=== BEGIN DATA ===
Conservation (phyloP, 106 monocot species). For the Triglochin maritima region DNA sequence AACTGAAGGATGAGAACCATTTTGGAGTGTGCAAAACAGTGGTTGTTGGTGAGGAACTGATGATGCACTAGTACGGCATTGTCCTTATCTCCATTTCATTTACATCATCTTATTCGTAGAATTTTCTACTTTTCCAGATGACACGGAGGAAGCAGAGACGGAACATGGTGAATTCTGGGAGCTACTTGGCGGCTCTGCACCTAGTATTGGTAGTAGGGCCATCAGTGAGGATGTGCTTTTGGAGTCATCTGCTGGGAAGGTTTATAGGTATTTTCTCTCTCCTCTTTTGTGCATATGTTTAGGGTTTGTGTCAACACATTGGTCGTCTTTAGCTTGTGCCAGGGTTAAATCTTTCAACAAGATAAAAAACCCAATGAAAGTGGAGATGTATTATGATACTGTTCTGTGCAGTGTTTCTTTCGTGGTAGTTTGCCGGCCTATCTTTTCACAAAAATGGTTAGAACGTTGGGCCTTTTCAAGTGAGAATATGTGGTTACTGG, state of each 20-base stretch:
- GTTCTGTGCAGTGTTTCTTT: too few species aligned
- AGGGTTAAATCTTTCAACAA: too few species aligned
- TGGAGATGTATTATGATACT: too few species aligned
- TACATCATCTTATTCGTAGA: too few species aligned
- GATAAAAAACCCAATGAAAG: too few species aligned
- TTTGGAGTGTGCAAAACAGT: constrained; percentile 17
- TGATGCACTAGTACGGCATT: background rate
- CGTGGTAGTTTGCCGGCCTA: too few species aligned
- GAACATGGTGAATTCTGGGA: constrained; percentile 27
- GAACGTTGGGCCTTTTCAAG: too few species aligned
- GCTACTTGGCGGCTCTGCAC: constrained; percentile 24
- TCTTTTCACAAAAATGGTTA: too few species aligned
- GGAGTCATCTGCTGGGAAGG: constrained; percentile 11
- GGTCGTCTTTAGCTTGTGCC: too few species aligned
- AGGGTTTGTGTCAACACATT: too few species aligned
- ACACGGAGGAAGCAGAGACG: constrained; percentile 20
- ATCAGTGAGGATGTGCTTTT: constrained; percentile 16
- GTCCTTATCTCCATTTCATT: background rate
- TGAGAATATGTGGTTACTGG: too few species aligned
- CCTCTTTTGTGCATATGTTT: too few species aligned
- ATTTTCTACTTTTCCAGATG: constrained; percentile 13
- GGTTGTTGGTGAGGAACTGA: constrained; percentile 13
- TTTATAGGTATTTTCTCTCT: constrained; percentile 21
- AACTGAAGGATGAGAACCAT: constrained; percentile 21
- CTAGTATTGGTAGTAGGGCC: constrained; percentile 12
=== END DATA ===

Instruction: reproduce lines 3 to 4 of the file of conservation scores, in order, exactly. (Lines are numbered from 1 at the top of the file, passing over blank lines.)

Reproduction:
- AGGGTTAAATCTTTCAACAA: too few species aligned
- TGGAGATGTATTATGATACT: too few species aligned